In a recent posting at O’Reilly Radar, Linda Stone discusses recent comments by Brewster Kahle and Robert Darnton on the Google Book Search Settlement. This is especially valuable for its talk about the orphan books problem, discussed by Kahle, as Stone reports, and in comments by Thomas Lord and Tim O’Reilly. I’m excerpting this interchange here. About Kahle’s posting, Stone says that he “focused on the plight of ‘orphan works’ – that vast number of books that are still under copyright but whose authors can no longer be found.”

Thomas Lord’s first comment — He says he’s thought much about the settlement:

My conclusion [around the time of the settlement] was that the big libraries, like Harvard, had made a bad deal — they didn’t understand the tech well enough and Google basically not only steamrollered them but implicated them in the potentially massive infringement case.

Basically, Google should have, indeed, paid for scanning and building the databases – but the ownership of those databases should have remained entirely with the libraries … The Writer’s Guild caved pretty easy and pretty early but legal pressure can still be brought to bear on Google. They can give up their private databases back to the libraries that properly should own them in the first place.

Tim O’Reilly’s comment on the article, and especially on Lord’s comment:

I agree with Tom’s analysis. (See my old post: Book search should work like web search [2006]). And I do agree with Brewster’s concern that this settlement will derail the kind of reform that would have solved this problem far more effectively. That’s still my preferred solution.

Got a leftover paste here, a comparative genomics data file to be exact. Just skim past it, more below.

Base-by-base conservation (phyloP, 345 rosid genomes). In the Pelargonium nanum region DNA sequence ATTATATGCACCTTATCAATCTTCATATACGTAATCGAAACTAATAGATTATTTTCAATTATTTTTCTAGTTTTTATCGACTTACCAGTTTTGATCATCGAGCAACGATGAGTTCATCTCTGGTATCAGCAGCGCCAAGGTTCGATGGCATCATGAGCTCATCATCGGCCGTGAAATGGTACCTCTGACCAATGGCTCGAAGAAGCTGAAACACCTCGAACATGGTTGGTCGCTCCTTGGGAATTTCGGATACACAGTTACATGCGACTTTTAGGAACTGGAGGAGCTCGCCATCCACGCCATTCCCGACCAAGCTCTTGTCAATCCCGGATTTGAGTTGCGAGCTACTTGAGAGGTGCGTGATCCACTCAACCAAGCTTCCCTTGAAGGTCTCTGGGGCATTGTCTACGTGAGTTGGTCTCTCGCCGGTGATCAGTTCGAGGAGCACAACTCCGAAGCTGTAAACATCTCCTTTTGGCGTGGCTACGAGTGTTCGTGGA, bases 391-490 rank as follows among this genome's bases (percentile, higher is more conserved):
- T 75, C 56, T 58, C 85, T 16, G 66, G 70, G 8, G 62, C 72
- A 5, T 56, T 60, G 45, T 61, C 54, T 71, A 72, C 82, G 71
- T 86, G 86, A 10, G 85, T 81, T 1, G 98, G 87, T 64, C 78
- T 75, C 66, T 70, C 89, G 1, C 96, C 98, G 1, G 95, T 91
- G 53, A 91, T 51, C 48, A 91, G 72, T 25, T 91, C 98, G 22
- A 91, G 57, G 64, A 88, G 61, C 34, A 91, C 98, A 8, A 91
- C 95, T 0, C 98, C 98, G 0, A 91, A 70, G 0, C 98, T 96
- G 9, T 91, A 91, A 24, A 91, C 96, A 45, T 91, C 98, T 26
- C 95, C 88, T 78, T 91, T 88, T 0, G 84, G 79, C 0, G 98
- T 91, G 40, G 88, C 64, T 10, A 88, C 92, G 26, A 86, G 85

That being said, the tone of both Brewster’s comments and Darnton’s, implies that Google was up to some kind of skulduggery here. That’s unfair. Should they have stood up on principle to the Author’s Guild and the AAP? Absolutely, yes. But it’s the AG and the AAP who should be singled out for censure. … From conversations with people at Google, I believe that they do in fact continue to believe in real solutions to the orphaned works problem, and that demonizing them doesn’t do any of us any good.

The fact is, that Google made a massive investment to digitize these books in the first place. No one else was making the effort … In short, we’re comparing a flawed real world outcome with an “if wishes were horses” outcome that wasn’t in the cards. … Barring change to copyright law (and yes, we need that), Google has at least created digital copies of millions of books that were not otherwise available at all. Make those useful enough and valuable enough, and I guarantee there will be pressure to change the law so that others can profit too. …

Google Book Search was an important step forward in building an ebook ecosystem. I wish this settlement hadn’t happened, and that Google had held out for the win on the idea that search is fair use. And I wish that Google had taken the road that Tom outlined. … But they put hundreds of millions of dollars into a project that no one else wanted to touch. And frankly, I think we’re better off, even with this flawed settlement, than if Google had never done this in the first place.

Finally, I’ll point out that there is more competition in ebooks today than at any time in the past. Any claim that we’re on the verge of a huge Google monopoly, such as Darnton claims, is so far from the truth as to be laughable. Google is one of many contenders in an exploding marketplace.

Thomas Lord’s reply to O’Reilly:

… In the spirit of understanding things: you praise Google, I don’t. We’re better off those books having been scanned (I strongly agree) – I don’t like the way they bull-in-china-shop worked this. I think there’s a deep and lasting threat here that they need to fix if they want to “not be evil.”

Comments are closed.